After the denial of his intervening petition, Kaepplinger appealed. Only the intervening respondent, Harmon, filed an appearance and answering brief as appellee. Harmon, stating that he was the contractor on the premises, asked this court to dismiss the appeal on the grounds that Kaepplinger had not served a notice of appeal on Reuben and Eve Sonshine, who had purchased the property from the Anundsons after the entry of the declaratory judgment. This court refused to dismiss the appeal and held that the notice to the adjoining landowners failed to describe accurately the proposed building, that the building did not correspond to the plans submitted to the trial court, and that neither the court nor the neighboring property owners were advised of the intention of the plaintiffs and their contractor to deviate from the purported plans. The court went on to state at p. 224:

"The parties apparently believed that a completed building would save them from further legal regulation. It is our opinion that the integrity of the law and the orders of a court are at stake and are of prime importance."

This court remanded the cause with directions to enjoin the construction or use of the property in question until it conformed to the requirements of the applicable ordinance.

As has been noted, Harmon contended in this court in 1968 that Kaepplinger's appeal should be dismissed because his failure to give notice to the Sonshines, who Harmon alleged were the owners and real parties of interest in the property, constituted a denial of due process to the Sonshines. However, it was subsequently discovered by Kaepplinger's counsel that months before Harmon so argued to this court he had acquired the sole beneficial interest in the premises from the Sonshines.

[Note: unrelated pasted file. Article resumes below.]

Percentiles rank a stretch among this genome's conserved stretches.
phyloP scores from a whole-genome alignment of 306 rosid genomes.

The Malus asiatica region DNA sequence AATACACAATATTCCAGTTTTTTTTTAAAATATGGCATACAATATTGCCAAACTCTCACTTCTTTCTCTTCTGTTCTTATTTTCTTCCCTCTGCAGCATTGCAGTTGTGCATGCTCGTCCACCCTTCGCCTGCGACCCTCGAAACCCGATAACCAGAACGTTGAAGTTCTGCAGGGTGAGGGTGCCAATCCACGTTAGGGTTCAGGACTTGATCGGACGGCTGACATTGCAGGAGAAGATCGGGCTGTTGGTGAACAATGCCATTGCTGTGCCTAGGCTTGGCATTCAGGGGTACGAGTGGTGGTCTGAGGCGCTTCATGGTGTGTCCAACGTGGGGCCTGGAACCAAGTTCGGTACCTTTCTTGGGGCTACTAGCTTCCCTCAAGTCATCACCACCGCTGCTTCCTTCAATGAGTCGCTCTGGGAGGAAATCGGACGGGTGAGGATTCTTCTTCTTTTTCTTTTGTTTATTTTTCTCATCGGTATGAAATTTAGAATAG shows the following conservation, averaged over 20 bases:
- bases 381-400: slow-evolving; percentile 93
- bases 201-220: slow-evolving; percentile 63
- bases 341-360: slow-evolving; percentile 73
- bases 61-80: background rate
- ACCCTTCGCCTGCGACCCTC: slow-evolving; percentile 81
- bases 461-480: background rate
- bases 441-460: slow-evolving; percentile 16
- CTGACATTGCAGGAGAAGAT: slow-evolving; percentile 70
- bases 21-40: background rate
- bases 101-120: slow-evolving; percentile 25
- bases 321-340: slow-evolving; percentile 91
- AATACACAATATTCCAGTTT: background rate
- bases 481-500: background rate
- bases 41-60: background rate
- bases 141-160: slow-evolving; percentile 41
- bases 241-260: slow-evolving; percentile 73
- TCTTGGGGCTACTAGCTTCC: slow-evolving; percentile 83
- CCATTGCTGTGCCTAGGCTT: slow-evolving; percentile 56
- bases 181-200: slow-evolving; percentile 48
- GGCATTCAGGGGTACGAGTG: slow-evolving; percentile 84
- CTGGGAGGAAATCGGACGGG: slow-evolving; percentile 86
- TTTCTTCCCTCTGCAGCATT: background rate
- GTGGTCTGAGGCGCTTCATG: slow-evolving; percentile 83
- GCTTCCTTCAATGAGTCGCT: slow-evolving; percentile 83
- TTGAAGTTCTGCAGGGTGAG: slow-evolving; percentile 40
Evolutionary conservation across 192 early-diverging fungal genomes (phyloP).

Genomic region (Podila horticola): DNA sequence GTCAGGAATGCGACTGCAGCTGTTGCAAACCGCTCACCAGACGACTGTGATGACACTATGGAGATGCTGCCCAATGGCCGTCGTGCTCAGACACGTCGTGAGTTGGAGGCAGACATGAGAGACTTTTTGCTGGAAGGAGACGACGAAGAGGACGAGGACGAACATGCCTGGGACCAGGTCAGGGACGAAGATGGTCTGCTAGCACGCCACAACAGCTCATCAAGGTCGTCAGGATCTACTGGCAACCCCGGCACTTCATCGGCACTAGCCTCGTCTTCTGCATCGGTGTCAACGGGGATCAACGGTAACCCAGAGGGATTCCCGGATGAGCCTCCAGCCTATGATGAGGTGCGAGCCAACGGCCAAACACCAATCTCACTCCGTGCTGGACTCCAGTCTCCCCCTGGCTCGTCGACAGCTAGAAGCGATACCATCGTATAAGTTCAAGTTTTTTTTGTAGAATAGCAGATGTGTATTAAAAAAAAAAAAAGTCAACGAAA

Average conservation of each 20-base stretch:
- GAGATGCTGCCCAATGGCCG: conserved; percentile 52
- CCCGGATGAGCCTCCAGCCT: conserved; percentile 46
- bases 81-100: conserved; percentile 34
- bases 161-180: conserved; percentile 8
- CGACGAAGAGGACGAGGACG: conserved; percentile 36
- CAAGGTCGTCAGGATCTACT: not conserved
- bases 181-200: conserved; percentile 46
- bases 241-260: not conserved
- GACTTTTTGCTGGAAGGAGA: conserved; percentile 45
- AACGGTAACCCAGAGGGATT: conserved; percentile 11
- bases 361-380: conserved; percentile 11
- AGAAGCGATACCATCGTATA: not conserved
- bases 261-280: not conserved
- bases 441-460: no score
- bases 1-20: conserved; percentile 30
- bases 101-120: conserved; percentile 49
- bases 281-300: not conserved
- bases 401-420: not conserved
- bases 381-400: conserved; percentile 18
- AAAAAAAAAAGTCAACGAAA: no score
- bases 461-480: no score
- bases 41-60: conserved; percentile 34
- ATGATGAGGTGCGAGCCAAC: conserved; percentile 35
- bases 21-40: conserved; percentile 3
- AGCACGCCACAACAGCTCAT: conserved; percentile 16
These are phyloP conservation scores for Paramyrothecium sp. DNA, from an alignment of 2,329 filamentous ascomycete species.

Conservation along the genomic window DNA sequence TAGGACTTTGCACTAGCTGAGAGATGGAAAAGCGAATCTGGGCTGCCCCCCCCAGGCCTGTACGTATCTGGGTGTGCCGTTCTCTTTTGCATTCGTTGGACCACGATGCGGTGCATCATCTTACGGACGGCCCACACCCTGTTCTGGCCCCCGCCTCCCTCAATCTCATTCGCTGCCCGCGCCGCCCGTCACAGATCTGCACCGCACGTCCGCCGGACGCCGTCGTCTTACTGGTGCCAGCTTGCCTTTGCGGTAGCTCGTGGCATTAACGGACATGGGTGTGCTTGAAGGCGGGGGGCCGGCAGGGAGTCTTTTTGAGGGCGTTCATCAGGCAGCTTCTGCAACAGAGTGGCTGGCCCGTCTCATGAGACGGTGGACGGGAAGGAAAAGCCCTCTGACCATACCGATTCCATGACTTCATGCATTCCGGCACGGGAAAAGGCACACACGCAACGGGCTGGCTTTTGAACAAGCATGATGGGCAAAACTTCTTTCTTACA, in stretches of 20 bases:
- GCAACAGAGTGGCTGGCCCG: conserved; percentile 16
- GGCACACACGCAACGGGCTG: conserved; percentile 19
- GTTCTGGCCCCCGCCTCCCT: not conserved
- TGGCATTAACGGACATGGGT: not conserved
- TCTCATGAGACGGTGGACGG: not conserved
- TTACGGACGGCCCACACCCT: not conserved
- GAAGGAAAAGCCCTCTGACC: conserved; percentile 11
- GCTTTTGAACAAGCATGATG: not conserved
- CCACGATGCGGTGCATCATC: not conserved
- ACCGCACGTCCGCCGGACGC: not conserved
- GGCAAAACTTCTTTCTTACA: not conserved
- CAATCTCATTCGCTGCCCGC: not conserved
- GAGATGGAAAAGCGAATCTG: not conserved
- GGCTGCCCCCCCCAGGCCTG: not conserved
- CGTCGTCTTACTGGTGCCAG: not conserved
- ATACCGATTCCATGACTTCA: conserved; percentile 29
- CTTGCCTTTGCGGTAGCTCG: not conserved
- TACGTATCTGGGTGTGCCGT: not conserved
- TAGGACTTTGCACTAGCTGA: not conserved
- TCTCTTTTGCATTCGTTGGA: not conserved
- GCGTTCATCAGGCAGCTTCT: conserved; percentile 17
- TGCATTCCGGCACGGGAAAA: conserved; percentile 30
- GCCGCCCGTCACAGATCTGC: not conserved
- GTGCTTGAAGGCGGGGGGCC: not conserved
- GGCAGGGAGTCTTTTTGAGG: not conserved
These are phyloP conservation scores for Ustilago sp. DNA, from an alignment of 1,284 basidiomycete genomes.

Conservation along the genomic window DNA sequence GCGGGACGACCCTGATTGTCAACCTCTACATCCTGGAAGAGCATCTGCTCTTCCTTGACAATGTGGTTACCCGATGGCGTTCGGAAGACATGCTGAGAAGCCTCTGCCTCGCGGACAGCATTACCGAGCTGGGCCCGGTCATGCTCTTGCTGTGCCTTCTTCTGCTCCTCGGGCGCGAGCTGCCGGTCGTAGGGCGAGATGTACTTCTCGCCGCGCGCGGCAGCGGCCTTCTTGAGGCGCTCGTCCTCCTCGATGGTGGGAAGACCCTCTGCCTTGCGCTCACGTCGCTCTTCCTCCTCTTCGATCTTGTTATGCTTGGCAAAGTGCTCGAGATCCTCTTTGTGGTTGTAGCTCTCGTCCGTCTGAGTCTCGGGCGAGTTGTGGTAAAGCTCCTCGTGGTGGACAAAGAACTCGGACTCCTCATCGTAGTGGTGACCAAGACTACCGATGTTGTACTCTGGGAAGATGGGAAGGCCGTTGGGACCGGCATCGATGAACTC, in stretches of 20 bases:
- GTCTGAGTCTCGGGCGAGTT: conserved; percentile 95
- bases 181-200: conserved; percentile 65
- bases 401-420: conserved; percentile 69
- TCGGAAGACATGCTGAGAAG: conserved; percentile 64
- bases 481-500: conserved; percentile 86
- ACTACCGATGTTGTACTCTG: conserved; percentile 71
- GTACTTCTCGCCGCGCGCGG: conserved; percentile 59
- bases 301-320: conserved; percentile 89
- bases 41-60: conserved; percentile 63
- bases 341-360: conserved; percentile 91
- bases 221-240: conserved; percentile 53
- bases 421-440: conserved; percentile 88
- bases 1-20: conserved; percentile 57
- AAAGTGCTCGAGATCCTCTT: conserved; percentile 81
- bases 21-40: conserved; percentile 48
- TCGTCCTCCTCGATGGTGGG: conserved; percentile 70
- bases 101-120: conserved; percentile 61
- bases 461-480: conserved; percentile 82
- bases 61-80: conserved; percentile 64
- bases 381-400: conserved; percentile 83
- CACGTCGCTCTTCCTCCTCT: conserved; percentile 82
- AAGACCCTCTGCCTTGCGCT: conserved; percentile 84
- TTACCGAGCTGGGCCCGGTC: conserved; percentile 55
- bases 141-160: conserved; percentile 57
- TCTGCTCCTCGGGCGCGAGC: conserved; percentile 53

On May 7, 1970, after this court's mandate was received, the trial court entered an order enjoining Harmon from using the basement facilities as a meeting hall; from using the roof garden for any purpose; from any further construction or use of the property commencing July 10, 1970; and from granting any further leases.

On June 9, 1970, Harmon filed a petition asking the trial court to permit him to eliminate the fourth floor deck and to remodel the basement into a garage, thereby providing eight inside parking places and eliminating the basement as a meeting place. Harmon also stated that he had received an approved permit for the work from the city, and he requested that the injunction scheduled to commence on July 10 be extended to September 30. At a hearing on Harmon's motion, Kaepplinger's counsel stated that while he had no objection to the proposed work, he was concerned with the manner in which the basement remodeling was being done, although conceding that it apparently was in conformance with the city code.

At that hearing Irving Addis, Harmon's architect, testified and identified Exhibit "B", a three-page copy of drawings for the work contemplated. Addis testified that these drawings were the plans approved by the building department and that they were in compliance with the building code and the ordinance. The plans indicated the construction of a ramp area from the alley elevation to the basement, and Addis testified that the incline of the ramp set out in Exhibit B was 15 degrees. Since the plans apparently had been approved by the city, the court granted Harmon's motion.

Kaepplinger subsequently sought a further hearing on the proposed changes in the basement, charging that the degree of incline of the ramp, according to Exhibit B, was 30 degrees rather than 15 degrees, and therefore unsafe. Kaepplinger sought to introduce expert testimony that the ramp, as constructed, was unsafe, but the trial court held that such testimony was inadmissible ...